Risk is an unavoidable fact of life on earth. When one steps out of his house in the morning, one doesn’t know what awaits him. Human beings may be risk lovers, risk averse or risk neutral, depending on the affinity one has towards risk as an element and yet most people find an uncertain misfortune unappealing. In an age where we claim to know it all, human beings don’t like to be defeated. Instead, they want to be ready for anything that comes their way. It is this attitude towards the uncertain that makes way for the need of insurance. D.S.Hansell, author of ‘Introduction to Insurance’, defines insurance as, “A social device providing financial compensation for the effects of misfortune, the payment being made from the accumulated contributions of all parties participating in the scheme.”
A two-sum game
Insurance ensures the outcome of an uncertain future. Whether or not you will be involved in an accident may be uncertain. Yet, once you do meet with an accident, you can rest assured that your insurance will cover your bills. What happens if you don’t ever meet with an accident? You keep paying the premium all your life, lose an enormous amount of money in doing so, and virtually end up with nothing in return, at least in your lifetime. Your family members get paid an amount after your death, if that counts. Insurance basically transfers one loss into another. When you lose, you don’t bear the burden alone. Other payers of premium bear the brunt of it as well. Like most financial instruments, insurance puts forward a two-sum game. What person A gains in the transition is exactly what person B loses, if there are the only two people involved. In reality, thousands of people are involved in the process. While all of them pay the premium regularly, only a handful actually claims their return. This is why insurance is essentially a risk-sharing contract.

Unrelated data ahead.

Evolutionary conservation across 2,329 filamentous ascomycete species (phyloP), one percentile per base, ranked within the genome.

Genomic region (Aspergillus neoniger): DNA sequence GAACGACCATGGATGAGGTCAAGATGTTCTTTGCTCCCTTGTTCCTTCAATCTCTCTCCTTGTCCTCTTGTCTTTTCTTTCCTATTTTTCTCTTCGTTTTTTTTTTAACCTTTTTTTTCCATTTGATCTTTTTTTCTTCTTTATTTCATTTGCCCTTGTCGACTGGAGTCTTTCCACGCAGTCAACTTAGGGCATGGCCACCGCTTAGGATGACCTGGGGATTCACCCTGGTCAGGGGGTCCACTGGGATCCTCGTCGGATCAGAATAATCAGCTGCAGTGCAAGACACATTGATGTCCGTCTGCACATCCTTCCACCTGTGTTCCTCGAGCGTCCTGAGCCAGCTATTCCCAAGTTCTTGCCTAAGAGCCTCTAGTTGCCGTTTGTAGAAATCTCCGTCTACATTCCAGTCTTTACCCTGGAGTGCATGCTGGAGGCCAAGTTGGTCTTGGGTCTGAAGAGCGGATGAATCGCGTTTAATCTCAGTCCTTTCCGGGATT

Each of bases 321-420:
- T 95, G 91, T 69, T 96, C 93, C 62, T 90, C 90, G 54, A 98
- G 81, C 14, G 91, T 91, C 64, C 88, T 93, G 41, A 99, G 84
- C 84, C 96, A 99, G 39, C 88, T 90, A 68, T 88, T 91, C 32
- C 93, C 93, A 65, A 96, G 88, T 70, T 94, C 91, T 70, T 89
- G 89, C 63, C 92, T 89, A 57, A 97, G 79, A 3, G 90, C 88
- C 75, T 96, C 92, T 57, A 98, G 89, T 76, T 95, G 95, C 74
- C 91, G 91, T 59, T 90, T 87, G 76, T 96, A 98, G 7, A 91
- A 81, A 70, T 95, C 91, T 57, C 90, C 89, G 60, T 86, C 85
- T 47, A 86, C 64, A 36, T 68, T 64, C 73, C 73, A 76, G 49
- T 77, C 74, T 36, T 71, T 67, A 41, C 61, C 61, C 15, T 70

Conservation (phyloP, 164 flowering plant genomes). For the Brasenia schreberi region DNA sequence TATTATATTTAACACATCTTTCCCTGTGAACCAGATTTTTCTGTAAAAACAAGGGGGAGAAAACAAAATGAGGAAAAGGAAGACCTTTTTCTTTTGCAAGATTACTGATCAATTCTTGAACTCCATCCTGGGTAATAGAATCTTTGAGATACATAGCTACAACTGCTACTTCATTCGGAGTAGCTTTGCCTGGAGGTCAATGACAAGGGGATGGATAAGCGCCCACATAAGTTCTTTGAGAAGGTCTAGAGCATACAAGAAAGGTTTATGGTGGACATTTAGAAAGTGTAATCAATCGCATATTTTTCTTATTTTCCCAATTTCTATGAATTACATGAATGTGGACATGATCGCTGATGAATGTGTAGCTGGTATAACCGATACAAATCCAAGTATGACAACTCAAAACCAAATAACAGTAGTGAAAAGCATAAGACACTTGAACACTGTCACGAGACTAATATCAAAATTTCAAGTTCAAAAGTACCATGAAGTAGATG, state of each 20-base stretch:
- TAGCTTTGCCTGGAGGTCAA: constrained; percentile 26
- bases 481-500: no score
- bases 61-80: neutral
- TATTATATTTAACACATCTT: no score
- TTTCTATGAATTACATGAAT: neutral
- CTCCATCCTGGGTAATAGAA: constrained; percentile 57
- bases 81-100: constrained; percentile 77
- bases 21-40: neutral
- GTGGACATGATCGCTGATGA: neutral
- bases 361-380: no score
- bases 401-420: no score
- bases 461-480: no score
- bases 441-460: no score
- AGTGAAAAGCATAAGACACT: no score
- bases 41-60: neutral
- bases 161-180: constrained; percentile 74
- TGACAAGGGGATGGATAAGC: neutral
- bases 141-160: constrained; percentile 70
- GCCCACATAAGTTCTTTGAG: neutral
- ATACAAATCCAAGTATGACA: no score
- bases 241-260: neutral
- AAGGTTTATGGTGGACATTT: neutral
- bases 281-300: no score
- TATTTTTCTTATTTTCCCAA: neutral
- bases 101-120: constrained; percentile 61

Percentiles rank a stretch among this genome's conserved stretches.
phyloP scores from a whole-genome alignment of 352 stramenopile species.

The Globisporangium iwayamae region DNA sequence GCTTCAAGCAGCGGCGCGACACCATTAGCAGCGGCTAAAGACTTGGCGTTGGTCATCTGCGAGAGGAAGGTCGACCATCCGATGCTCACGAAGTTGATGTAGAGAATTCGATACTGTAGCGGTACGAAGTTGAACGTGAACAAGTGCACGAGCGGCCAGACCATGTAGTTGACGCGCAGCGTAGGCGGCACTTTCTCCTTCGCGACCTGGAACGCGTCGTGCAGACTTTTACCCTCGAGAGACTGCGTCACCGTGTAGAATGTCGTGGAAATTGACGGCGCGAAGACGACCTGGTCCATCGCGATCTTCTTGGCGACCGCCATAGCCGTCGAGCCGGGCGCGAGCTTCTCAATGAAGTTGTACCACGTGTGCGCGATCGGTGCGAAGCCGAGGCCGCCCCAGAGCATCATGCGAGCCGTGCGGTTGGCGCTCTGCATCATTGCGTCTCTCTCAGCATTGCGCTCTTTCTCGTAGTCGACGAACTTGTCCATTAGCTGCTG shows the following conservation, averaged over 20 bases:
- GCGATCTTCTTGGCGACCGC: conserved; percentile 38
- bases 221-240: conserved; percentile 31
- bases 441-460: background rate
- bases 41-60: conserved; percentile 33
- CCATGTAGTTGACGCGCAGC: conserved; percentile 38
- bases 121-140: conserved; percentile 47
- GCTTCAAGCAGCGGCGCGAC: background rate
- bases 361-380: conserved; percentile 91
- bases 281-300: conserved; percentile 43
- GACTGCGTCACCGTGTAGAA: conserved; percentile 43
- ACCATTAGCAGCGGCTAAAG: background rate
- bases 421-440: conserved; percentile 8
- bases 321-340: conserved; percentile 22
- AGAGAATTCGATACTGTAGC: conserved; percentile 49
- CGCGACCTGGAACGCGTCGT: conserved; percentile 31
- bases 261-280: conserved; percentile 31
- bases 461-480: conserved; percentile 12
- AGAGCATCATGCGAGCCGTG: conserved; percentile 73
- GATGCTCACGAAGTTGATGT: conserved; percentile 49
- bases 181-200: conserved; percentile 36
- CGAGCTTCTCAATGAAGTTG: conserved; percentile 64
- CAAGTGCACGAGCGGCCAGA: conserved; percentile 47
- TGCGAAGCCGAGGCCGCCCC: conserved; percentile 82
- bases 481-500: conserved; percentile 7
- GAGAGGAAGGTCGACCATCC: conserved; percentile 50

Boost for growth
Insurance is generally of two types. The first type is life insurance, where the policy holder is paid a sum at his death or maturity and general insurance. The latter part includes health insurance, mediclaim policies, personal accident policies, business insurance and fire insurance policies among others. There are around 57 companies in the insurance sector in India. Out of this, 24 are in the life insurance sector. The only public sector company in the field of life insurance which is also the largest player is Life Insurance Corporation of India (LIC).